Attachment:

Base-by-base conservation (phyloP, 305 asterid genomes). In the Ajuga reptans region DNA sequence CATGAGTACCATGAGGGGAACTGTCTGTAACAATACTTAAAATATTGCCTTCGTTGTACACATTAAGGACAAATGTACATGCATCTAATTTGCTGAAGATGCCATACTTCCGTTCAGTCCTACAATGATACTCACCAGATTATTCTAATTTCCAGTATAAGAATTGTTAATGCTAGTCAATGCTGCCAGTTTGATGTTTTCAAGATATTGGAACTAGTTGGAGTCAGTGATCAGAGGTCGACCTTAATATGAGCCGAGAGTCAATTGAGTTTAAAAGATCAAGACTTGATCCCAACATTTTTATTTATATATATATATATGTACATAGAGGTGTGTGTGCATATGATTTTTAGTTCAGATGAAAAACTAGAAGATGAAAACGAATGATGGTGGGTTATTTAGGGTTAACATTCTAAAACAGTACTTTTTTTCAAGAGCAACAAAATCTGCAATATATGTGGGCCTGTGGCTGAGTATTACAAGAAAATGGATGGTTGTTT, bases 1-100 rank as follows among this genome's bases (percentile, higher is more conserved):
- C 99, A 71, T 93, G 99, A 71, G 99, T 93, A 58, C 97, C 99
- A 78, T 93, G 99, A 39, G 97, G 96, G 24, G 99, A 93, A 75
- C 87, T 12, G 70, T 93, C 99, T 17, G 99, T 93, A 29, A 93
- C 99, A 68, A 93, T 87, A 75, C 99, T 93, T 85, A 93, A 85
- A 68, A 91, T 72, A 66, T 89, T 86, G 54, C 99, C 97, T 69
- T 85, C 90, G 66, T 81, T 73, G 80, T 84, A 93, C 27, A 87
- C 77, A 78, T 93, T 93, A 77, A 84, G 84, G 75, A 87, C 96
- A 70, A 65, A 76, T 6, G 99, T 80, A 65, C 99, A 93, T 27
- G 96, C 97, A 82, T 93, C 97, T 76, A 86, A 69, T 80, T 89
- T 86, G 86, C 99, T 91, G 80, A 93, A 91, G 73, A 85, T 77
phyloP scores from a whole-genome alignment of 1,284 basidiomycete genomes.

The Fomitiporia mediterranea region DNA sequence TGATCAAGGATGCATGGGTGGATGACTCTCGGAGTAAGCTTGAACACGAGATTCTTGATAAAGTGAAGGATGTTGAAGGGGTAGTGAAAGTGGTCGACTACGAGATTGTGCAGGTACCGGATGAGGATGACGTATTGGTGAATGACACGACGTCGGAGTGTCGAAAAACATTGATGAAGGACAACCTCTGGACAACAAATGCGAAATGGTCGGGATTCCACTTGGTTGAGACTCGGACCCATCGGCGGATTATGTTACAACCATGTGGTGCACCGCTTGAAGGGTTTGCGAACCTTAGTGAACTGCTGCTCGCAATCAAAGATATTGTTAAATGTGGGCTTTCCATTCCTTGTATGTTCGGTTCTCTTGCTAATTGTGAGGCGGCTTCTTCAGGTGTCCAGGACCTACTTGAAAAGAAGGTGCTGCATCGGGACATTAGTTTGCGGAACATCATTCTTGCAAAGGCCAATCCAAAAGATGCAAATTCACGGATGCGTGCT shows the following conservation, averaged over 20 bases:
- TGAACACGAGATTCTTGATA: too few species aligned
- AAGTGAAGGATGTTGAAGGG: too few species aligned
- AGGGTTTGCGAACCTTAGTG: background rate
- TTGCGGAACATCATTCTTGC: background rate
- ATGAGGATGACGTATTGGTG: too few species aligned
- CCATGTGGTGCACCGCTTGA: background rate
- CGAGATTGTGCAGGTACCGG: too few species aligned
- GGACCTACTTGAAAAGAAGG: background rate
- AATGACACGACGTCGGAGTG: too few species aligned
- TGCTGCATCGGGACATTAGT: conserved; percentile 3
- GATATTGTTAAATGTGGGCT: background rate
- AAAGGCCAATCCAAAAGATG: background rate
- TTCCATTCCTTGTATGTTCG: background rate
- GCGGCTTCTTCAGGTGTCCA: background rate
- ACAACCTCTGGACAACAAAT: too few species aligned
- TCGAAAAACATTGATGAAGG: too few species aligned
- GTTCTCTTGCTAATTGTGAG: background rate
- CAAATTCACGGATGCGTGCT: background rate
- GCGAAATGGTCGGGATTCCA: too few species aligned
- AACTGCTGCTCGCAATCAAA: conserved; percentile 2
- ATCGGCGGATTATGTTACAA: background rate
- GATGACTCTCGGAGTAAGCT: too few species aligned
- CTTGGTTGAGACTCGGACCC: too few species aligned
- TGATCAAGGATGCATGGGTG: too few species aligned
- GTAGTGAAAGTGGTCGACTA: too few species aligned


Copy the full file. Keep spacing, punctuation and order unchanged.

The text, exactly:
Base-by-base conservation (phyloP, 305 asterid genomes). In the Ajuga reptans region DNA sequence CATGAGTACCATGAGGGGAACTGTCTGTAACAATACTTAAAATATTGCCTTCGTTGTACACATTAAGGACAAATGTACATGCATCTAATTTGCTGAAGATGCCATACTTCCGTTCAGTCCTACAATGATACTCACCAGATTATTCTAATTTCCAGTATAAGAATTGTTAATGCTAGTCAATGCTGCCAGTTTGATGTTTTCAAGATATTGGAACTAGTTGGAGTCAGTGATCAGAGGTCGACCTTAATATGAGCCGAGAGTCAATTGAGTTTAAAAGATCAAGACTTGATCCCAACATTTTTATTTATATATATATATATGTACATAGAGGTGTGTGTGCATATGATTTTTAGTTCAGATGAAAAACTAGAAGATGAAAACGAATGATGGTGGGTTATTTAGGGTTAACATTCTAAAACAGTACTTTTTTTCAAGAGCAACAAAATCTGCAATATATGTGGGCCTGTGGCTGAGTATTACAAGAAAATGGATGGTTGTTT, bases 1-100 rank as follows among this genome's bases (percentile, higher is more conserved):
- C 99, A 71, T 93, G 99, A 71, G 99, T 93, A 58, C 97, C 99
- A 78, T 93, G 99, A 39, G 97, G 96, G 24, G 99, A 93, A 75
- C 87, T 12, G 70, T 93, C 99, T 17, G 99, T 93, A 29, A 93
- C 99, A 68, A 93, T 87, A 75, C 99, T 93, T 85, A 93, A 85
- A 68, A 91, T 72, A 66, T 89, T 86, G 54, C 99, C 97, T 69
- T 85, C 90, G 66, T 81, T 73, G 80, T 84, A 93, C 27, A 87
- C 77, A 78, T 93, T 93, A 77, A 84, G 84, G 75, A 87, C 96
- A 70, A 65, A 76, T 6, G 99, T 80, A 65, C 99, A 93, T 27
- G 96, C 97, A 82, T 93, C 97, T 76, A 86, A 69, T 80, T 89
- T 86, G 86, C 99, T 91, G 80, A 93, A 91, G 73, A 85, T 77
phyloP scores from a whole-genome alignment of 1,284 basidiomycete genomes.

The Fomitiporia mediterranea region DNA sequence TGATCAAGGATGCATGGGTGGATGACTCTCGGAGTAAGCTTGAACACGAGATTCTTGATAAAGTGAAGGATGTTGAAGGGGTAGTGAAAGTGGTCGACTACGAGATTGTGCAGGTACCGGATGAGGATGACGTATTGGTGAATGACACGACGTCGGAGTGTCGAAAAACATTGATGAAGGACAACCTCTGGACAACAAATGCGAAATGGTCGGGATTCCACTTGGTTGAGACTCGGACCCATCGGCGGATTATGTTACAACCATGTGGTGCACCGCTTGAAGGGTTTGCGAACCTTAGTGAACTGCTGCTCGCAATCAAAGATATTGTTAAATGTGGGCTTTCCATTCCTTGTATGTTCGGTTCTCTTGCTAATTGTGAGGCGGCTTCTTCAGGTGTCCAGGACCTACTTGAAAAGAAGGTGCTGCATCGGGACATTAGTTTGCGGAACATCATTCTTGCAAAGGCCAATCCAAAAGATGCAAATTCACGGATGCGTGCT shows the following conservation, averaged over 20 bases:
- TGAACACGAGATTCTTGATA: too few species aligned
- AAGTGAAGGATGTTGAAGGG: too few species aligned
- AGGGTTTGCGAACCTTAGTG: background rate
- TTGCGGAACATCATTCTTGC: background rate
- ATGAGGATGACGTATTGGTG: too few species aligned
- CCATGTGGTGCACCGCTTGA: background rate
- CGAGATTGTGCAGGTACCGG: too few species aligned
- GGACCTACTTGAAAAGAAGG: background rate
- AATGACACGACGTCGGAGTG: too few species aligned
- TGCTGCATCGGGACATTAGT: conserved; percentile 3
- GATATTGTTAAATGTGGGCT: background rate
- AAAGGCCAATCCAAAAGATG: background rate
- TTCCATTCCTTGTATGTTCG: background rate
- GCGGCTTCTTCAGGTGTCCA: background rate
- ACAACCTCTGGACAACAAAT: too few species aligned
- TCGAAAAACATTGATGAAGG: too few species aligned
- GTTCTCTTGCTAATTGTGAG: background rate
- CAAATTCACGGATGCGTGCT: background rate
- GCGAAATGGTCGGGATTCCA: too few species aligned
- AACTGCTGCTCGCAATCAAA: conserved; percentile 2
- ATCGGCGGATTATGTTACAA: background rate
- GATGACTCTCGGAGTAAGCT: too few species aligned
- CTTGGTTGAGACTCGGACCC: too few species aligned
- TGATCAAGGATGCATGGGTG: too few species aligned
- GTAGTGAAAGTGGTCGACTA: too few species aligned